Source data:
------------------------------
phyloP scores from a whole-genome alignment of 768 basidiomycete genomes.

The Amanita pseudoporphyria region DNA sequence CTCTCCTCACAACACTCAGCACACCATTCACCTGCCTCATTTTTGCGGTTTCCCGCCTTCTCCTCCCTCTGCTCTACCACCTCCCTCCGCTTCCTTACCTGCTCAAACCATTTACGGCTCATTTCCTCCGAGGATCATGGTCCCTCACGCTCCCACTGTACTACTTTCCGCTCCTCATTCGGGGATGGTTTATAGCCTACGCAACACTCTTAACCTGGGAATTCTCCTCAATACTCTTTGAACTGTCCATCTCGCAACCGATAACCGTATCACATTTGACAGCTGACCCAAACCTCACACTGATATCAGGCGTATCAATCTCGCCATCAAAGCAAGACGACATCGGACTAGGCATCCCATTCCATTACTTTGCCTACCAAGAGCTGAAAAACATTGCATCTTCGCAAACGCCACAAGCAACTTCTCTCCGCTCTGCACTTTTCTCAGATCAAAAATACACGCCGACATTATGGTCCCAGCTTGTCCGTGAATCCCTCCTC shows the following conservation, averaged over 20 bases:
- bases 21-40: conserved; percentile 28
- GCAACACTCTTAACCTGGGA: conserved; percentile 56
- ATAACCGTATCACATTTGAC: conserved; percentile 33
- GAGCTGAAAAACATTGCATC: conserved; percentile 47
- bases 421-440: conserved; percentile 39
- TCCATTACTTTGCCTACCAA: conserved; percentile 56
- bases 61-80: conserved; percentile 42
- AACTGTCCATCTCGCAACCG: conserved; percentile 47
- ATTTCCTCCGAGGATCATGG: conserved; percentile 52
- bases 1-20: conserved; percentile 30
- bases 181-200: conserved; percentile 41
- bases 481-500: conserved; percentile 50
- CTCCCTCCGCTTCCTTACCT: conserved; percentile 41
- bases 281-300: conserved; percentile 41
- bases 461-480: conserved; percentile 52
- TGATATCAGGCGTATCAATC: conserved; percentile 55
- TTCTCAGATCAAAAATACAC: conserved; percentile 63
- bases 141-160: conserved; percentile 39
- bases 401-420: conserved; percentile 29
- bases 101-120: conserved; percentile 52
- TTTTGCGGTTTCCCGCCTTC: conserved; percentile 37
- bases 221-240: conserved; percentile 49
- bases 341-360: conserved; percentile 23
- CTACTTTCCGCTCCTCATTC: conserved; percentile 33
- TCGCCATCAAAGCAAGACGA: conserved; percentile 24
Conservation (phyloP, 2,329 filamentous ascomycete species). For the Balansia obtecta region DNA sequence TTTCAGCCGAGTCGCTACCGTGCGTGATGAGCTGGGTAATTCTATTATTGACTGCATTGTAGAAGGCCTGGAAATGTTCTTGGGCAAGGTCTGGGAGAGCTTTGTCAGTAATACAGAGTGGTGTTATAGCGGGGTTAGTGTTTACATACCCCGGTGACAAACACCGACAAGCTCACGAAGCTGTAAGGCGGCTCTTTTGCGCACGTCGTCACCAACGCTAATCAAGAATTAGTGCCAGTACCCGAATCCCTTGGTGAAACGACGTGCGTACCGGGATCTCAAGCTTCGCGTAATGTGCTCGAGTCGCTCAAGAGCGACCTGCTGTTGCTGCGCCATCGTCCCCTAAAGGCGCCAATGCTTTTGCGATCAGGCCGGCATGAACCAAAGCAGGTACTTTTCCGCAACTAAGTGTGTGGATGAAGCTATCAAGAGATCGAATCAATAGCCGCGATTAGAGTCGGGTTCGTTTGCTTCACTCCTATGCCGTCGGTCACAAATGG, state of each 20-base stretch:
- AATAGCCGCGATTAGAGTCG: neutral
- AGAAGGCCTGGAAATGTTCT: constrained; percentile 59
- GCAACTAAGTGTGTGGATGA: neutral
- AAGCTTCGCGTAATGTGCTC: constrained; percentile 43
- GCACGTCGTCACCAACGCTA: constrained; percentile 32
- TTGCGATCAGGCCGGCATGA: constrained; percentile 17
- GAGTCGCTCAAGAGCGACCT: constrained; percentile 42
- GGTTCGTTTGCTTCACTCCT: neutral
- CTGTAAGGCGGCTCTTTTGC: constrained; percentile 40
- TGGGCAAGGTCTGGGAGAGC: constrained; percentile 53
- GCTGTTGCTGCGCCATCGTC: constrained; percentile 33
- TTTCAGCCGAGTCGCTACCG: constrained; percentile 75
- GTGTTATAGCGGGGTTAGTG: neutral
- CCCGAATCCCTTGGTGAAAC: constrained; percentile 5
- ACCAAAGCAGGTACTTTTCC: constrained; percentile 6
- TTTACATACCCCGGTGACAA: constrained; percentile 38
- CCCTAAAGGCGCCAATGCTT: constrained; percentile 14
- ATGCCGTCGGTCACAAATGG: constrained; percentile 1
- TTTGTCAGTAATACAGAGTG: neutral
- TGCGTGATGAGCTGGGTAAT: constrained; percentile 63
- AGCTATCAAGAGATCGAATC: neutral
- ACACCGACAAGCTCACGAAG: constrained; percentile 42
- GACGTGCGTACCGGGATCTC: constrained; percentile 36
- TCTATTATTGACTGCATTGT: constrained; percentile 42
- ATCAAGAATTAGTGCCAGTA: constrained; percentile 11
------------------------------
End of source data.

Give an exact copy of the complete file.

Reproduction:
phyloP scores from a whole-genome alignment of 768 basidiomycete genomes.

The Amanita pseudoporphyria region DNA sequence CTCTCCTCACAACACTCAGCACACCATTCACCTGCCTCATTTTTGCGGTTTCCCGCCTTCTCCTCCCTCTGCTCTACCACCTCCCTCCGCTTCCTTACCTGCTCAAACCATTTACGGCTCATTTCCTCCGAGGATCATGGTCCCTCACGCTCCCACTGTACTACTTTCCGCTCCTCATTCGGGGATGGTTTATAGCCTACGCAACACTCTTAACCTGGGAATTCTCCTCAATACTCTTTGAACTGTCCATCTCGCAACCGATAACCGTATCACATTTGACAGCTGACCCAAACCTCACACTGATATCAGGCGTATCAATCTCGCCATCAAAGCAAGACGACATCGGACTAGGCATCCCATTCCATTACTTTGCCTACCAAGAGCTGAAAAACATTGCATCTTCGCAAACGCCACAAGCAACTTCTCTCCGCTCTGCACTTTTCTCAGATCAAAAATACACGCCGACATTATGGTCCCAGCTTGTCCGTGAATCCCTCCTC shows the following conservation, averaged over 20 bases:
- bases 21-40: conserved; percentile 28
- GCAACACTCTTAACCTGGGA: conserved; percentile 56
- ATAACCGTATCACATTTGAC: conserved; percentile 33
- GAGCTGAAAAACATTGCATC: conserved; percentile 47
- bases 421-440: conserved; percentile 39
- TCCATTACTTTGCCTACCAA: conserved; percentile 56
- bases 61-80: conserved; percentile 42
- AACTGTCCATCTCGCAACCG: conserved; percentile 47
- ATTTCCTCCGAGGATCATGG: conserved; percentile 52
- bases 1-20: conserved; percentile 30
- bases 181-200: conserved; percentile 41
- bases 481-500: conserved; percentile 50
- CTCCCTCCGCTTCCTTACCT: conserved; percentile 41
- bases 281-300: conserved; percentile 41
- bases 461-480: conserved; percentile 52
- TGATATCAGGCGTATCAATC: conserved; percentile 55
- TTCTCAGATCAAAAATACAC: conserved; percentile 63
- bases 141-160: conserved; percentile 39
- bases 401-420: conserved; percentile 29
- bases 101-120: conserved; percentile 52
- TTTTGCGGTTTCCCGCCTTC: conserved; percentile 37
- bases 221-240: conserved; percentile 49
- bases 341-360: conserved; percentile 23
- CTACTTTCCGCTCCTCATTC: conserved; percentile 33
- TCGCCATCAAAGCAAGACGA: conserved; percentile 24
Conservation (phyloP, 2,329 filamentous ascomycete species). For the Balansia obtecta region DNA sequence TTTCAGCCGAGTCGCTACCGTGCGTGATGAGCTGGGTAATTCTATTATTGACTGCATTGTAGAAGGCCTGGAAATGTTCTTGGGCAAGGTCTGGGAGAGCTTTGTCAGTAATACAGAGTGGTGTTATAGCGGGGTTAGTGTTTACATACCCCGGTGACAAACACCGACAAGCTCACGAAGCTGTAAGGCGGCTCTTTTGCGCACGTCGTCACCAACGCTAATCAAGAATTAGTGCCAGTACCCGAATCCCTTGGTGAAACGACGTGCGTACCGGGATCTCAAGCTTCGCGTAATGTGCTCGAGTCGCTCAAGAGCGACCTGCTGTTGCTGCGCCATCGTCCCCTAAAGGCGCCAATGCTTTTGCGATCAGGCCGGCATGAACCAAAGCAGGTACTTTTCCGCAACTAAGTGTGTGGATGAAGCTATCAAGAGATCGAATCAATAGCCGCGATTAGAGTCGGGTTCGTTTGCTTCACTCCTATGCCGTCGGTCACAAATGG, state of each 20-base stretch:
- AATAGCCGCGATTAGAGTCG: neutral
- AGAAGGCCTGGAAATGTTCT: constrained; percentile 59
- GCAACTAAGTGTGTGGATGA: neutral
- AAGCTTCGCGTAATGTGCTC: constrained; percentile 43
- GCACGTCGTCACCAACGCTA: constrained; percentile 32
- TTGCGATCAGGCCGGCATGA: constrained; percentile 17
- GAGTCGCTCAAGAGCGACCT: constrained; percentile 42
- GGTTCGTTTGCTTCACTCCT: neutral
- CTGTAAGGCGGCTCTTTTGC: constrained; percentile 40
- TGGGCAAGGTCTGGGAGAGC: constrained; percentile 53
- GCTGTTGCTGCGCCATCGTC: constrained; percentile 33
- TTTCAGCCGAGTCGCTACCG: constrained; percentile 75
- GTGTTATAGCGGGGTTAGTG: neutral
- CCCGAATCCCTTGGTGAAAC: constrained; percentile 5
- ACCAAAGCAGGTACTTTTCC: constrained; percentile 6
- TTTACATACCCCGGTGACAA: constrained; percentile 38
- CCCTAAAGGCGCCAATGCTT: constrained; percentile 14
- ATGCCGTCGGTCACAAATGG: constrained; percentile 1
- TTTGTCAGTAATACAGAGTG: neutral
- TGCGTGATGAGCTGGGTAAT: constrained; percentile 63
- AGCTATCAAGAGATCGAATC: neutral
- ACACCGACAAGCTCACGAAG: constrained; percentile 42
- GACGTGCGTACCGGGATCTC: constrained; percentile 36
- TCTATTATTGACTGCATTGT: constrained; percentile 42
- ATCAAGAATTAGTGCCAGTA: constrained; percentile 11